What Is Areca Palm
While regarded primarily as an aesthetic plant, the Areca palm embellishing your home is a fantastic air humidifier and toxin extractor.
The Areca Palm, one of the most prominent nursery plants, adorns your home with an exotic character. A quick-growing plant that requires little care adds a tropical touch to your interior.
The Areca palm keeps the air wet and fresh, making it excellent for tropical climates.
NASA assigned the Areca a high score of 8.5 as the ideal indoor plant due to its ability to eliminate chemical contaminants throughout the day.
The areca palm (Dypsis lutescens) is popular due to its excellent air-purifying properties and adaptability to varying light levels.
However, they can remind many employees of the workplace, where they are frequently used to conceal columns and printers.
- Light or in the shade? Both
- Where shall I place it? In your bedroom or living area, where the cleaner air and calming character of its arching fronds can help you.
- How do I keep it alive?
This palm is adaptable in its light requirements since it can tolerate both soft shade and direct sunlight.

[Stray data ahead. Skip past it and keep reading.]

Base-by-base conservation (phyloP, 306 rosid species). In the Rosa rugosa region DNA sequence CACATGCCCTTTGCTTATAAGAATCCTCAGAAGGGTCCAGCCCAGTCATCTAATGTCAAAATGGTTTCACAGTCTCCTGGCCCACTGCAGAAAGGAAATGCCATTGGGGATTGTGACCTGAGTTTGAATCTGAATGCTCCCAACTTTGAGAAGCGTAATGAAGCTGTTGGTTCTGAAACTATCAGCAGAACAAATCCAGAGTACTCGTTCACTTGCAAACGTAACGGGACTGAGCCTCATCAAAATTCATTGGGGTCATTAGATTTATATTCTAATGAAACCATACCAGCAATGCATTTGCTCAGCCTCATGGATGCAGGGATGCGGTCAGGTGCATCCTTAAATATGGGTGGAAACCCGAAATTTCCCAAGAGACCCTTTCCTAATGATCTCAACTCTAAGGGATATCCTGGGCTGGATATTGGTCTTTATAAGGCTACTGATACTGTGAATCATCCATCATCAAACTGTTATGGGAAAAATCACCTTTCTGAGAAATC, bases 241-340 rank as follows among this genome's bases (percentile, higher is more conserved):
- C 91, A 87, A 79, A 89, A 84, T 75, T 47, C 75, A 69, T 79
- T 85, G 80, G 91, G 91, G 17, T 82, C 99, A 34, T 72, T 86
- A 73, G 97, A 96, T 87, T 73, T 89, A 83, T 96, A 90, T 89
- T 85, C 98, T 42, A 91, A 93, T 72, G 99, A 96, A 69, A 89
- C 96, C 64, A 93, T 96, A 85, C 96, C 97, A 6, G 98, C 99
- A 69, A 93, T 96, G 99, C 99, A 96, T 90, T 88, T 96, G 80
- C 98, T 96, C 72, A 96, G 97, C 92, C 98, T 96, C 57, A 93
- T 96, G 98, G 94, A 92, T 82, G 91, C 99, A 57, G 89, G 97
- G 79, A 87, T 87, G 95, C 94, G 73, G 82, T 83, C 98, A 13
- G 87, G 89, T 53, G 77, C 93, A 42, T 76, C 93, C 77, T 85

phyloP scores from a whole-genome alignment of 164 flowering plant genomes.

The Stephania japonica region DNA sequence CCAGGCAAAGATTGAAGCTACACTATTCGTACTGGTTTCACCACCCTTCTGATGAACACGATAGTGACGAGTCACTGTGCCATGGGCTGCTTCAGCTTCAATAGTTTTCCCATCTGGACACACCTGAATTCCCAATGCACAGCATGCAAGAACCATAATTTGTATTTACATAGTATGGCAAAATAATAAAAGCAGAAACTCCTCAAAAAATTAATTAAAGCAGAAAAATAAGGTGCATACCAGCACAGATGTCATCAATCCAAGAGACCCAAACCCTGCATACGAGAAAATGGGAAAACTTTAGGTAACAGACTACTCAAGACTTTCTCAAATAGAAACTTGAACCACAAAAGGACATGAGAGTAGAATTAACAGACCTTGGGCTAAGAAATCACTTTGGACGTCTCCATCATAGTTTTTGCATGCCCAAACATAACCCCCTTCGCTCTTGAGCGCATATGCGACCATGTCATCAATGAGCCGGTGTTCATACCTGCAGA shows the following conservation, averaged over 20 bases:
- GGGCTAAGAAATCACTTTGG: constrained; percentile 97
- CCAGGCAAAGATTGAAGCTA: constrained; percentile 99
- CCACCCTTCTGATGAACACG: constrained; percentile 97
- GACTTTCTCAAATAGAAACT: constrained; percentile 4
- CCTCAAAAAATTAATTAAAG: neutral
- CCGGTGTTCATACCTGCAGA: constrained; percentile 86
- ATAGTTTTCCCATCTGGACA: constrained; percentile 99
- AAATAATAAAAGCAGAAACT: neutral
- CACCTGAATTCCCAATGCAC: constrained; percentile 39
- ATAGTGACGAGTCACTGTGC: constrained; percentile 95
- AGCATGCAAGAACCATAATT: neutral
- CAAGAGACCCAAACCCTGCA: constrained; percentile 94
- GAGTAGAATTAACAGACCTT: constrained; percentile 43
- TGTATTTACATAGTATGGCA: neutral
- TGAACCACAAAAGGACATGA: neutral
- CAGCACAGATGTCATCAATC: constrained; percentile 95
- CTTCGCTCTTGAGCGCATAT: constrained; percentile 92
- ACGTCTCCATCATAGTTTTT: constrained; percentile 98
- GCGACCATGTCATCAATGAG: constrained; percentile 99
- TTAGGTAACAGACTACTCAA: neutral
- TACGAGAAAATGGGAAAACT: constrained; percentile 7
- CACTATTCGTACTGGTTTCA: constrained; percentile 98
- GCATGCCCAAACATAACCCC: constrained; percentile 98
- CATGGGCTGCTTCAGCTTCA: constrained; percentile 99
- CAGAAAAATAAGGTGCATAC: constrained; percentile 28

However, like with all plants, it flourishes in more great sunlight. It also prefers high humidity levels, so water it weekly or set the pot on a tray of moist pebbles.
The leaf tips will likely get brown if the air is too dry. Allow only the top 5cm of soil to dry out and water once per week during the winter and twice per week during the summer.
How To Care For Areca Palm
When grown outdoors, it is essential to select a planting place with adequate drainage. A palm’s roots can readily rot when the soil is saturated. 2 When grown inside as a houseplant, a container with enough drainage is required.
In regards to routine maintenance, you should water your areca palm anytime the soil becomes dry. Keeping outdoor palms moisturized is particularly vital during hot and dry weather conditions for their health.
Unless they are put near a very bright window, indoor palms rarely receive sufficient light. Therefore, exposing your palm to diffused sunlight outdoors in warm weather can be beneficial.
Throughout the growing season, feed both indoor and outdoor palms. These palms do not require extensive pruning or trimming.
Wait until dying fronds are predominantly brown before removing them, as they still contribute to photosynthesis.
The areca palm is a strong feeder and must be fertilized from spring to early fall using a liquid fertilizer according to the recommendations on the product label. During late autumn and winter, when the plant is dormant, it should not be fed.
Propagating Areca Palm
It is possible to propagate areca palm by root division, which would produce a luxuriant plant faster than from seed, however cuttings will not work.
Root division can be performed at any time of the year, but the plant is most robust in the spring.
To divide a potted areca palm through root division:
- Select an established plant with numerous stems.
- Water thoroughly the day before division to loosen the roots and dirt.